Why has the number of varieties shrunk? As with every other area of food production, it’s a response to the commercialisation and globalisation of our food systems. For a variety to maintain its position on a supermarket shelf (and therefore on a modern farm) it has to meet certain criteria: it must be increasingly productive, withstand many months of cold storage with no loss of quality, have a long shelf life, be able to travel well, and be very consistent in appearance. And as farms get bigger and bigger, it’s just a lot more practical and cost-effective to grow 100 (or 1,000) hectares of the same variety.
So, you might be surprised to hear that there are literally hundreds—and in fact thousands—of different apple varieties. When we were gathering the grafting wood to grow the trees for our new orchard, we had to make ourselves stop at 60 (it was VERY tempting to keep going). And we must admit, some of them were only included because they have such fantastic names—who could resist growing Geeveston Fanny or Peasgood Nonesuch? You can read the whole list here.
So, why are we swimming against the tide and planting exactly the opposite of a monoculture?
If the wild weather conditions (drought, flood, hail…) we’ve experienced over the last 12–15 years have taught us anything, it’s that diversity is our best bet of bringing home a crop every single year, regardless of the weather conditions. The variability between different varieties in things such as timing of flowering, harvest times, and resistance to diseases all increase the chance that when something bad happens it won’t affect all varieties to the same degree, and therefore we have a bigger chance that at least some of our varieties will safely reach maturity each year.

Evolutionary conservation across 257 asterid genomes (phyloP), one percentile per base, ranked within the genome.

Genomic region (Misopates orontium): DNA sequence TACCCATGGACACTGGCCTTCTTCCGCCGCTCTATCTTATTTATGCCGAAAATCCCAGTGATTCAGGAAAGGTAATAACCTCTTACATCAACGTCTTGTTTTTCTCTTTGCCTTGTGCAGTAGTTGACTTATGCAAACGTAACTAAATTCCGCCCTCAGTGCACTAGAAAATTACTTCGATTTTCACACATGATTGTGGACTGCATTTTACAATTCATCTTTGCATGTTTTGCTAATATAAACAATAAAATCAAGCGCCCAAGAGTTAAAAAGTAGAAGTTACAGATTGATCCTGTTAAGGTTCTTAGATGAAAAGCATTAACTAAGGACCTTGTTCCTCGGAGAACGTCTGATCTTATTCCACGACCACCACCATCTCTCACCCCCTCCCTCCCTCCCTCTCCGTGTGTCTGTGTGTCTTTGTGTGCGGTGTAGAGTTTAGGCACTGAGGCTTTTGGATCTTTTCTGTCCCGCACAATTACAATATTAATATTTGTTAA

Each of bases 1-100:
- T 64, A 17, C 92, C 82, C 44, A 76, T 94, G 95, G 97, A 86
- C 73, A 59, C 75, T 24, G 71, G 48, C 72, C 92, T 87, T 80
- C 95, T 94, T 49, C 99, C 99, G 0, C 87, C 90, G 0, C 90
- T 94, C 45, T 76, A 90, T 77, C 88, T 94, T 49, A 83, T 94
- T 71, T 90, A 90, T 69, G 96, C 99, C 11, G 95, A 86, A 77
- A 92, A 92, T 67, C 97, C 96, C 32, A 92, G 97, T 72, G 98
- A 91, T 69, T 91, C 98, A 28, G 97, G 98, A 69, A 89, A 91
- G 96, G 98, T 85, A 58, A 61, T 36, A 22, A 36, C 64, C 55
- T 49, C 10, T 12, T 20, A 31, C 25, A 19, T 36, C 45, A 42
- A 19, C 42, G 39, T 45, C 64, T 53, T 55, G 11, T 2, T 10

2. Planting on seedling rootstock
You’ve probably heard of dwarfing rootstocks, right? Well, all modern apple orchards are planted on some type of dwarfing rootstock, from the MM111, which grows to about 80% the size of a seedling tree, down to the M26, which is only about 40% the size of a seedling tree.
But not us! Nope, we’re planting our trees on seedling rootstock, which are trees grown straight from an apple seed, and are the biggest possible size an apple tree can become (in fact, this is what sets the benchmark standard of 100% that other rootstocks are measured against). In a modern orchard, this is crazy behaviour!
Seedling trees can get huge, which means they can be harder to prune, harder to thin, harder to pick, and pretty much everything has to be done up a ladder.
So, why are we apparently making life so much harder for ourselves? Well firstly, we’re pretty sure that by diligent pruning and careful management we can stop the trees from becoming too huge.